expands super-curricular support for aspiring engineers

Friday October 2, 2020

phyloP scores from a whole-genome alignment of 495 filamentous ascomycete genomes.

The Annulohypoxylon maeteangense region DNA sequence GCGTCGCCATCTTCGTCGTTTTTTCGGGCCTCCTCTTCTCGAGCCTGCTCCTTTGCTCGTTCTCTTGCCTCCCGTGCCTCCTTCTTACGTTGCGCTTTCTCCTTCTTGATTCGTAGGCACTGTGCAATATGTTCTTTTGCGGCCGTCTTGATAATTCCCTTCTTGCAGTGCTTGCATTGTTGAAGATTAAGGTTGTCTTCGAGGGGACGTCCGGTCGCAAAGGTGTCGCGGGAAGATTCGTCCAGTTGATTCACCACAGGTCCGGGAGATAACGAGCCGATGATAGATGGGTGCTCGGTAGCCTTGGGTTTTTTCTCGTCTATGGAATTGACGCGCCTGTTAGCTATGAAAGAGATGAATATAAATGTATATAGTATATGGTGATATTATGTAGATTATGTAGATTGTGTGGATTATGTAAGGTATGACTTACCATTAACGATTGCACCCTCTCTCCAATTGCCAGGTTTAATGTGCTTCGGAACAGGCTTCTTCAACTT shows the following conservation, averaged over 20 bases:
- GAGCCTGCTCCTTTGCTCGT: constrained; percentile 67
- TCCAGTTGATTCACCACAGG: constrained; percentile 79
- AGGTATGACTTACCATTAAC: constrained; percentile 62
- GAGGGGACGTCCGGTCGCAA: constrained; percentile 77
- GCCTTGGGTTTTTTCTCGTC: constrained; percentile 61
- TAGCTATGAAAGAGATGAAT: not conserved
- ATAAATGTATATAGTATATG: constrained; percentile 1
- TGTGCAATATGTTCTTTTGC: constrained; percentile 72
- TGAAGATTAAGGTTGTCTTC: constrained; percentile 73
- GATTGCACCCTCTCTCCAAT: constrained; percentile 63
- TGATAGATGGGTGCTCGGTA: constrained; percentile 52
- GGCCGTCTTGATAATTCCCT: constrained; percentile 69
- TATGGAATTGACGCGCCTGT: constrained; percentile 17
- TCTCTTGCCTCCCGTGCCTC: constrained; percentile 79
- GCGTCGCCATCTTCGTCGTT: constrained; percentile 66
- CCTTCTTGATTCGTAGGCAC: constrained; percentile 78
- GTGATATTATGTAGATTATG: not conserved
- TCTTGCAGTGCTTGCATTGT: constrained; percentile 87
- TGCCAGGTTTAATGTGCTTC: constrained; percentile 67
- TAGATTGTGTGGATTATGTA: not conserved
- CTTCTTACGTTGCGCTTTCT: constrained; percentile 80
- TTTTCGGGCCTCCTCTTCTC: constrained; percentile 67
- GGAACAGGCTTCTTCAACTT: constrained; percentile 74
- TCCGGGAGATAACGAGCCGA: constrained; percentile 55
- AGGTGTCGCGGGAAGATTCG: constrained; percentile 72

Over the course of the summer and start of the new term, Concord has been working hard to expand its in-lesson and super-curricular support for aspiring scientists – including those with a passion for chemistry, engineering or robotics. Similar to Concord’s popular Medical Society, the Engineering Society will be re-developed by Physics teacher, Mr Andrew Normand, to offer support in the form of additional off-timetable lectures, practical workshops and challenges, as well as careers advice from industry experts and visiting speakers. Mr Normand will be supporting students in afterschool slots on a weekly basis, leading the Engineering Society (EngSoc), and also hopes to bring Concord’s former annual buggy-race back to the college. Last week, 6.1 students enjoyed a tour and walk-through of Concord’s designated ‘projects lab’ – often used for Extended Project Qualifications (EPQ), and took part in a practical session, ‘Build your own Robot’ with 6.2 student, Jim. Later this term, 6.2 Oxbridge applicants will take part in PAT and ENGAA practice sessions. Other support sessions include rebuilding a bicycle and learning Python theory, as well as a seminar with external speaker, James Goss – CEO of Motor Design Ltd. Following the introduction of simple robotics in the Form 3 curriculum last year, Concord’s Science Department has just invested in technologies from Consequential Robotics – including two state-of-the-art MiRo-E devices, in the form of robot rabbits, to support Computer Science lessons. Concord’s Computer Science Lead, Mr Tim Curtis will be working with Form 3 students using the MiRo-E later in the academic year, learning about programming. According to Consequential Robotics, “MiRo-E is the animal-like advanced robot designed to help students learn about STEM subjects, particularly computing and digital technologies. “MiRo is inspired by the simple premise that animals have forms of physical, emotional and social intelligence that are desirable in future robots, so MiRo thinks and operates very much like an animal; from its senses and decision-making, all the way through to its body language and behaviour.” Find out more by watching the video below: Physics teacher, Mr Mark Weston will also be working closely with Form 3 students, running engineering classes every Tuesday, starting with team-building activities, such as build projects and simple programming, before moving onto more advanced engineering, benefitting the students well in advance of their GCSEs. Lastly, Chemistry teacher, Dr David Braybrook will be running extracurricular lessons for the college’s top chemists and aspiring chemical engineers. In addition to super-curricular challenges once a week, Dr Braybrook is keen to develop YouTube tutorials for students. Concord’s Head of Science, Mr Brown summarised: “The college aspires to develop a thread of STEM support throughout the school. “Engineering represents a key field that many Concordians aspire to pursue at university and beyond.”